Increasing numbers of people blame foods containing gluten for everything from asthma to dementia, and are now going gluten-free
How many people shun gluten?
Millions. A YouGov poll last year found
that one in ten UK households have at
least one supposedly gluten-intolerant
member, and that 60% of adults have
bought gluten-free products. According
to a US survey by the Consumer Reports
National Research Centre, a third of
Americans are trying to cut it out of their
diets. They have been encouraged in this
by two bestselling science books: Wheat
Belly by cardiologist Dr William Davis;
and Grain Brain by neurologist Dr David
Perlmutter. Both hold gluten responsible
for obesity, inflammation and a host of
other chronic health conditions. The
word has also been spread by a number
of celebrity gluten avoiders – the likes of
Victoria Beckham, Gwyneth Paltrow and
Lady Gaga. Novak Djokovic attributes
his dominance of world tennis in part to going gluten-free.
And are all these millions catered for?
They certainly are. Since the turn of the century, gluten-free has
gone from being an obscure niche to a multimillion-pound
enterprise. Supermarkets now stock a vast range of gluten-free
products, from gluten-free curry and gluten-free chicken nuggets
to gluten-free Easter eggs. In America, you can get gluten-free
vacations, wedding receptions and communion wafers. In 2014
The Wall Street Journal reported a rise in US sales of products
carrying the gluten-free label from $11.5bn in 2010 to $23bn.
But what exactly is gluten?
It’s the spongy complex of proteins, found in wheat, barley and
rye, that gives elasticity to dough and enables it to rise. When flour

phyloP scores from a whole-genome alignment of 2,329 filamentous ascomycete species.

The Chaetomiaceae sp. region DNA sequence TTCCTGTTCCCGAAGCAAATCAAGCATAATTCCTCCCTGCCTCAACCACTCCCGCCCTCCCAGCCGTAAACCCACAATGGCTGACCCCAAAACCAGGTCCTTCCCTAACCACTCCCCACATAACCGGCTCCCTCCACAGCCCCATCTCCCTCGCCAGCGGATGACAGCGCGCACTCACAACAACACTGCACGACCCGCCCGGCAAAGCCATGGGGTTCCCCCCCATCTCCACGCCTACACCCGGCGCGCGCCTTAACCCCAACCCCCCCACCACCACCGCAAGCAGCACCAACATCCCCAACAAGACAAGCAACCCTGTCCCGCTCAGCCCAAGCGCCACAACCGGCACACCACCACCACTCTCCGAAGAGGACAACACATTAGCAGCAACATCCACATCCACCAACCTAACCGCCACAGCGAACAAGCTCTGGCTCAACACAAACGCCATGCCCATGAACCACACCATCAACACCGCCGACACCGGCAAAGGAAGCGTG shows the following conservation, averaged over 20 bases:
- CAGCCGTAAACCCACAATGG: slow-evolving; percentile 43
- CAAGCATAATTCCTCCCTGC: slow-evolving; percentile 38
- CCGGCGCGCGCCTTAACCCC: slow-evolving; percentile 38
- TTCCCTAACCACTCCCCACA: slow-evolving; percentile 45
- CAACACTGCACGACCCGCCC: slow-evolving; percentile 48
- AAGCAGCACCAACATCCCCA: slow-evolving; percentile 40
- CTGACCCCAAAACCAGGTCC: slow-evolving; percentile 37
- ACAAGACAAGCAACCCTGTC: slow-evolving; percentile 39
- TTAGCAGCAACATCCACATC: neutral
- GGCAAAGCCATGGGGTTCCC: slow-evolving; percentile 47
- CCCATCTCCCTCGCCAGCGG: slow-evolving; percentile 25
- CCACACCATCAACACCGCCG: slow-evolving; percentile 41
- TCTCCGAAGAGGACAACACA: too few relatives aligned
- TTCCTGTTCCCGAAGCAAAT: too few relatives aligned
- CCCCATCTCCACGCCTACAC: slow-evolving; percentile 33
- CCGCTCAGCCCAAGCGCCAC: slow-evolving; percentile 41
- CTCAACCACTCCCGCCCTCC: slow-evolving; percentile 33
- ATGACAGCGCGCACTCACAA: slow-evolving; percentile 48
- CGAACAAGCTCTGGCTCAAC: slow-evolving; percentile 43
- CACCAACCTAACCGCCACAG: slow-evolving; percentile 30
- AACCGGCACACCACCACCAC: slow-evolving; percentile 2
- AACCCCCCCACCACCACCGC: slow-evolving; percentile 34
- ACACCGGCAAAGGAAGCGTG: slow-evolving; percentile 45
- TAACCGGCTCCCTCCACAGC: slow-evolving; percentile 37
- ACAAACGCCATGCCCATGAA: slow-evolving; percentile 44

is moistened and kneaded into dough, two proteins, gliadin and
glutenin, join together to form an elastic, microscopic latticework
that traps the carbon dioxide produced when yeast ferments,
causing dough to inflate. Baking hardens the gluten, which helps
the finished product keep its shape. Wheat – and thus gluten – is
ubiquitous in the Western diet, and not just in bread, pasta and
cakes; it’s a hidden ingredient in thousands of processed products
such as ice cream, soy sauce and dressings. Yet in evolutionary
terms, wheat is fairly new: it became
a large part of the human diet only
with the advent of agriculture about
10-12,000 years ago.
And why does that matter?
“For the previous 250,000 years, man
had evolved without having this very
strange protein in his gut,” explains
Dr Stefano Guandalini, expert in
digestive disease at the University of
Chicago. Humans simply don’t have
the enzymes to break down gluten, so
some peptides (partially digested bits
of the protein) remain in the intestine.
For most of us, this is insignificant:
they are simply eliminated. But for a
small minority, it causes coeliac
disease: the peptides cross the
intestinal barrier, triggering the
immune system. White blood cells go
on the attack, damaging the intestinal
wall. This results in stomach pain,
diarrhoea, bloating, fatigue, weight
loss and sometimes destruction of the
small intestine. Coeliac disease is a
serious autoimmune condition which
requires the elimination of all wheat, for
life. But many others today believe they
are allergic, or sensitive, to gluten, and
that giving it up improves their health.
Are people right to avoid it?
In most cases, no. Coeliac disease is rare,
affecting about 1% of people in
developed nations. A small number of
others may suffer from allergies or
sensitivities. But the vast majority do not
react badly to gluten – otherwise wheat
would never have become a leading food